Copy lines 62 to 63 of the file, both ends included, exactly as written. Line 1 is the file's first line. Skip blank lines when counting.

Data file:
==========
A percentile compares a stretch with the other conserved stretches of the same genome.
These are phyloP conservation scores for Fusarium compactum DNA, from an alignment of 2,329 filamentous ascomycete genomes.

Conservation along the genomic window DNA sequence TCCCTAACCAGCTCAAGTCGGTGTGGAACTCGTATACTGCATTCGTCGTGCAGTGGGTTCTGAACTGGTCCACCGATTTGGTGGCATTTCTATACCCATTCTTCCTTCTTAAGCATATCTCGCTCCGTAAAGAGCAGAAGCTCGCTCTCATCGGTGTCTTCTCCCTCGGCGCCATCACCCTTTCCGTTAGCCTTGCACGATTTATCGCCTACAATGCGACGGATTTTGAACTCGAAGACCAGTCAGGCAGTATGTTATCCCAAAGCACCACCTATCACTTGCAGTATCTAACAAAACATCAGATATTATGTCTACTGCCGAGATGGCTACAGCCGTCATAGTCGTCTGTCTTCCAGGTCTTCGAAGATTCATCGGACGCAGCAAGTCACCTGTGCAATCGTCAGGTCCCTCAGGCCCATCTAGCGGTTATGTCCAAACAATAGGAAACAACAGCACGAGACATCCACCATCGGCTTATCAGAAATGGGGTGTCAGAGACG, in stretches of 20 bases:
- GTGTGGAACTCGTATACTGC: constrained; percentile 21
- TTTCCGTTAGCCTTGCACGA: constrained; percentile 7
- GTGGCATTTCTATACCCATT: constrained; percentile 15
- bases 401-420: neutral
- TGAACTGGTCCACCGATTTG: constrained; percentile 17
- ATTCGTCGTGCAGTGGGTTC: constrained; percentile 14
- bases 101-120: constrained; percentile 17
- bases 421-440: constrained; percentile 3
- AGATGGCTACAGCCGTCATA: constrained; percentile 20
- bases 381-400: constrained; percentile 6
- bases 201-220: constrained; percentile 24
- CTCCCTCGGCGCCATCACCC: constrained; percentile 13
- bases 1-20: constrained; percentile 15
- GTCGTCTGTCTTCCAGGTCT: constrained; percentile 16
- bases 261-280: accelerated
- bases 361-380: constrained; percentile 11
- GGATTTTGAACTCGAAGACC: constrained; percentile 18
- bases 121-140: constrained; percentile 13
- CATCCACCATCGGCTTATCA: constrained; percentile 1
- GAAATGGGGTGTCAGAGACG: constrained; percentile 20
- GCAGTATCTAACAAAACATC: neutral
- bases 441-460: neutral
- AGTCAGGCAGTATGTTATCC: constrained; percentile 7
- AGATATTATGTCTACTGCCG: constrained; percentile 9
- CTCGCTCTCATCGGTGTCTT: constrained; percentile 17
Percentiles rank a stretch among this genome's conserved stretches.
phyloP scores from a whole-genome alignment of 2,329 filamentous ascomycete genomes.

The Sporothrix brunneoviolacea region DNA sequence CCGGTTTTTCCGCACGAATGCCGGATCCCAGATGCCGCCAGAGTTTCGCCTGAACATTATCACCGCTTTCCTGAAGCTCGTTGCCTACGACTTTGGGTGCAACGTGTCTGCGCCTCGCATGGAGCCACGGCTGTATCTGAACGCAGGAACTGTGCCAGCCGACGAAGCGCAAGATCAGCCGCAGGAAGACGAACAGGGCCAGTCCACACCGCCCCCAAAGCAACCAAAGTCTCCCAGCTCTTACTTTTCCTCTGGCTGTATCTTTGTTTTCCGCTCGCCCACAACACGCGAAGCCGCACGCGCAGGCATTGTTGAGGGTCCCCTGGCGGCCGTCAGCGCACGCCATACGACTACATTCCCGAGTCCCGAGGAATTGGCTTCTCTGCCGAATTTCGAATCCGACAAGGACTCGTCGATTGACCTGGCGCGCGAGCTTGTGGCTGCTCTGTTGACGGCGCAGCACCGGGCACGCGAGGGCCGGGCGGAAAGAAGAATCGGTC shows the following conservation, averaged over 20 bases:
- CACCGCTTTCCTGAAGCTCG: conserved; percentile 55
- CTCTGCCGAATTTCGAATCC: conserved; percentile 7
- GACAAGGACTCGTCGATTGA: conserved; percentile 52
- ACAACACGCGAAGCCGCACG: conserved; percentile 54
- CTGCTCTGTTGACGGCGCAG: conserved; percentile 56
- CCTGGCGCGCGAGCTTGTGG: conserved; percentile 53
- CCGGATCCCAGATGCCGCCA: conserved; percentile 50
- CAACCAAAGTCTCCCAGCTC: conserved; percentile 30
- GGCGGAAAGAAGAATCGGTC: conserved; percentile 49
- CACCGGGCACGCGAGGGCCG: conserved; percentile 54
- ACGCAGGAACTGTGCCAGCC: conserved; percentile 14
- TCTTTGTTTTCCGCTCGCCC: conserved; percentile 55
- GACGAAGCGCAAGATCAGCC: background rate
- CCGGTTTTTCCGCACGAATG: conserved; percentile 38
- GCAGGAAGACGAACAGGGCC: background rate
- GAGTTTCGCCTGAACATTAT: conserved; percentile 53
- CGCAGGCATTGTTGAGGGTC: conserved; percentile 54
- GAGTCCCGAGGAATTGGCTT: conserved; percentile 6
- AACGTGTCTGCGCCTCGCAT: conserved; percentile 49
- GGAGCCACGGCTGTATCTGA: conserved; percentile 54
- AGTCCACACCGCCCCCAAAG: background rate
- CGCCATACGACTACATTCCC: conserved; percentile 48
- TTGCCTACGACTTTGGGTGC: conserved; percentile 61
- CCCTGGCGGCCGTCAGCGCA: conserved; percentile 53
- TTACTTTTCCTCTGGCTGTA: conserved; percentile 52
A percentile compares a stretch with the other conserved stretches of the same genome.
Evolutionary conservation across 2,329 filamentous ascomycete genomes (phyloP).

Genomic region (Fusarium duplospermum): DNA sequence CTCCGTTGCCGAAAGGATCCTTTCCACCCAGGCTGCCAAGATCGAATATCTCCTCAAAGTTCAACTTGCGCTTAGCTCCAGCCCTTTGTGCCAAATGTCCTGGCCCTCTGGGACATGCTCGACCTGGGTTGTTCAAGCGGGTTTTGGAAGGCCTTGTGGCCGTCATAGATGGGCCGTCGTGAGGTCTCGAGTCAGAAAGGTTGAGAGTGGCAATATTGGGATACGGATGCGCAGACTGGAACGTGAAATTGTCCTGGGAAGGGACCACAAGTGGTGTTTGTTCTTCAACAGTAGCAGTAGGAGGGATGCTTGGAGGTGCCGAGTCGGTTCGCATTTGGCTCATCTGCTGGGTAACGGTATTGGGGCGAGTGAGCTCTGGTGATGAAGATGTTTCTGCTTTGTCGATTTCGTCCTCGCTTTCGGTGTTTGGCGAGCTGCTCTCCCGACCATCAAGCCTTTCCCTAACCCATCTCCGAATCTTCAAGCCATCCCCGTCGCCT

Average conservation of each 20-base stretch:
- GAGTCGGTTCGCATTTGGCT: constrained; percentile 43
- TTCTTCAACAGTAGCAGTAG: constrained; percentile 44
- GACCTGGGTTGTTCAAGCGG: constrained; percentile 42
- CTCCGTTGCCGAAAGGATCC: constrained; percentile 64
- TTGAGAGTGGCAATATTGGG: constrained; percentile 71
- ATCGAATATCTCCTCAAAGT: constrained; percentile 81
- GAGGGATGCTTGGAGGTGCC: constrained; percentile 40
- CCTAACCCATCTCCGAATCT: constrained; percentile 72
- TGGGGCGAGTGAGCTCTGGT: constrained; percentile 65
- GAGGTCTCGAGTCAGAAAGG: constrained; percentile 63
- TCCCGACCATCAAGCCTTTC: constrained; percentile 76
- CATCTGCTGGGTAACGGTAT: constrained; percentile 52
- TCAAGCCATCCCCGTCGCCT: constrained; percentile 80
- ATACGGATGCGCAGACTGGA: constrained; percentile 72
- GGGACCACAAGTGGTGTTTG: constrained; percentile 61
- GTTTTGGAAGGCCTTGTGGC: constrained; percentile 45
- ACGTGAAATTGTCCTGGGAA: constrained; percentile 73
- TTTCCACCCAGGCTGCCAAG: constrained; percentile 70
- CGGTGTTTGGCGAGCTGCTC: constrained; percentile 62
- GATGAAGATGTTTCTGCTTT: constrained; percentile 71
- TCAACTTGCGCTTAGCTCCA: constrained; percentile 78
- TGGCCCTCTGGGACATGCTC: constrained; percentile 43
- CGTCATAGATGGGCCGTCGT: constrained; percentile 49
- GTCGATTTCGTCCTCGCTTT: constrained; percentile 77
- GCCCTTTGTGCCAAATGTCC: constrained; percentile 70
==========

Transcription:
- TTCTTCAACAGTAGCAGTAG: constrained; percentile 44
- GACCTGGGTTGTTCAAGCGG: constrained; percentile 42